When it comes to home appliances, Mantashe is using the argument that because the electricity supply is not reliable — a crisis he more than anyone is most responsible for — we therefore must start a mass roll-out of gas for cooking and heating homes.

Again, this is going in exactly the opposite direction of where we need to go. The IEA report shows that for better energy security and to tackle climate change, the world must be moving to electrify appliances and make them more efficient, not locking people into risky gas.

Gas appliances are not just an economic and climate risk either. More and more evidence is showing that gas appliances are incredibly damaging to our health. They are putting a lie to the misleading industry label of “natural gas” being clean.

A recent Australian study showed that the health impact of having a gas cooktop in your home is roughly equivalent to having a cigarette smoker puffing away in the corner, and accounts for about 12% of childhood asthma cases.

Mantashe seems hellbent on bringing asthma and pollution into our homes, rather than addressing the energy crisis we face and unlocking renewable energy so that we can have access to an affordable, reliable and clean energy system.

Act before it is too late

It doesn’t have to be like this. A different, much better energy future is possible. If we unlocked South Africa’s vast renewable energy potential, our country could be a world leader, creating millions of jobs, and building the energy system of the future.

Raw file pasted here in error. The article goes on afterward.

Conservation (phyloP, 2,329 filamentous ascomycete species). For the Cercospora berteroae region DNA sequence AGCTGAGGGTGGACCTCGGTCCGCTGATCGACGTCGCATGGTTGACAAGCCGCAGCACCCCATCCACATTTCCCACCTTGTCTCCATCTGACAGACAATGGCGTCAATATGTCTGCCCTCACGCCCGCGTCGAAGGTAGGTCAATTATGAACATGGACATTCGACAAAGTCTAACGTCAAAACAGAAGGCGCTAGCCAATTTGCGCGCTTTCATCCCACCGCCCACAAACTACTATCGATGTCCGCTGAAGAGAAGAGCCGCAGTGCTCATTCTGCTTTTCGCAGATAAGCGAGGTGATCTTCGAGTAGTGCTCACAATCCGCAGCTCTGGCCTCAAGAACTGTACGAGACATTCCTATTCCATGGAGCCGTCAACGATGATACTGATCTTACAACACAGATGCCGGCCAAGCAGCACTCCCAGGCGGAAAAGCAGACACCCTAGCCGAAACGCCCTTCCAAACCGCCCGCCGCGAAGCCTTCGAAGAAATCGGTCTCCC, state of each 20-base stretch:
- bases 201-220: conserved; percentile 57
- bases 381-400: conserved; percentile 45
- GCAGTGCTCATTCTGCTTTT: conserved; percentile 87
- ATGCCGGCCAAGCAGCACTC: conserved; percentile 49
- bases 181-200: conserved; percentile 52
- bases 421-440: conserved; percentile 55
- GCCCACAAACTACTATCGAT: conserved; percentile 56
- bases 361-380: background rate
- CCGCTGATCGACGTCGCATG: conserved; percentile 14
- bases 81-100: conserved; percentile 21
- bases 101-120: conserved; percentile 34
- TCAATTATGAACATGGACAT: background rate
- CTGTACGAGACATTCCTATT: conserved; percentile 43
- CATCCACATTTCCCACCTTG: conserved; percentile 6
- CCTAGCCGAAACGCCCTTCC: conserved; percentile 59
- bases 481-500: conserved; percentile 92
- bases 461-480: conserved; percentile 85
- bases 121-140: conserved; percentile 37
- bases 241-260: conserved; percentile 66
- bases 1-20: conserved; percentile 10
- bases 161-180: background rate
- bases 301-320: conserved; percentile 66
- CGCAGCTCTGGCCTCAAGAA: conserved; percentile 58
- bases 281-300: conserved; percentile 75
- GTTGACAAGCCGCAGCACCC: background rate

That is a core premise behind the Climate Justice Coalition’s campaign for a Green New Eskom, which is calling for a rapid and just transition to a more socially owned, renewable energy-powered economy. A homegrown, green industrialisation could help transform South Africa.

On Africa Day, the coalition is releasing a new booklet detailing its vision for a Green New Eskom. It will also outline its popular education and mobilising strategy to help ensure such a future is not scuppered by a corrupt old guard that prefers polluting patronage and economic stagnation over desperately needed innovation, job creation and transformation.

The saga of suspended ANC Secretary-General Ace Magashule shows that those benefiting from tender corruption will not step aside easily — and the energy sector is probably the biggest cash cow in the country.

Regardless of whether load shedding is intentionally engineered or simply the result of ineptitude, what is clear is that our government has failed us. If we are to avoid being condemned to deepening climate chaos and decades of more energy dysfunction, we must act before it is too late.